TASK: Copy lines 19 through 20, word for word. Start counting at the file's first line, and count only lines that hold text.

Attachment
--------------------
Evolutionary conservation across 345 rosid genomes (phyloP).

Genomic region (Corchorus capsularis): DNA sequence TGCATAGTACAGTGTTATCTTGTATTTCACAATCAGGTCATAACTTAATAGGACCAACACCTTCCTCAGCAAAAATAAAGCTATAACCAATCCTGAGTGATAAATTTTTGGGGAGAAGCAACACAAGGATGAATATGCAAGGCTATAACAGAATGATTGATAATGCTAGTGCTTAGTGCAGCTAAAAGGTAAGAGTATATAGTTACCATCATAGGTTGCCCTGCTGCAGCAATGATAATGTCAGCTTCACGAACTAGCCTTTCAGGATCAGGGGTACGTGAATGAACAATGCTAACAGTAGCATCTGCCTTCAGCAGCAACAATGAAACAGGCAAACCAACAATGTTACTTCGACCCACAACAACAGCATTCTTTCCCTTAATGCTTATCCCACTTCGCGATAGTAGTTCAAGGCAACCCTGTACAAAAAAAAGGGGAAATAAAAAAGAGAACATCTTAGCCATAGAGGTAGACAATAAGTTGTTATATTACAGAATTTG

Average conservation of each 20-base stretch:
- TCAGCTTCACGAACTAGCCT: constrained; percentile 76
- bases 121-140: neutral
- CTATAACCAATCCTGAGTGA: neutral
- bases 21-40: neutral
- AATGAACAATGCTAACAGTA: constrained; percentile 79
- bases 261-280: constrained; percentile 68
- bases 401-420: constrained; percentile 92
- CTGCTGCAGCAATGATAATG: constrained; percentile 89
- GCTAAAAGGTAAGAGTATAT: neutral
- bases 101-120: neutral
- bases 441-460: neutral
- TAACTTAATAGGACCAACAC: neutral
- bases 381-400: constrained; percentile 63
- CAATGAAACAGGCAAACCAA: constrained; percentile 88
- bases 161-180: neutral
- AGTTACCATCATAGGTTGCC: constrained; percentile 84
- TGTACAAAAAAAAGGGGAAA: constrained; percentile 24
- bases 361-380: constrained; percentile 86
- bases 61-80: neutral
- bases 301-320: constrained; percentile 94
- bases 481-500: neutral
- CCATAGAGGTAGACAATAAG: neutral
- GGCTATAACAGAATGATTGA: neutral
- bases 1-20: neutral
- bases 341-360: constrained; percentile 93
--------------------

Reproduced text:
- AGTTACCATCATAGGTTGCC: constrained; percentile 84
- TGTACAAAAAAAAGGGGAAA: constrained; percentile 24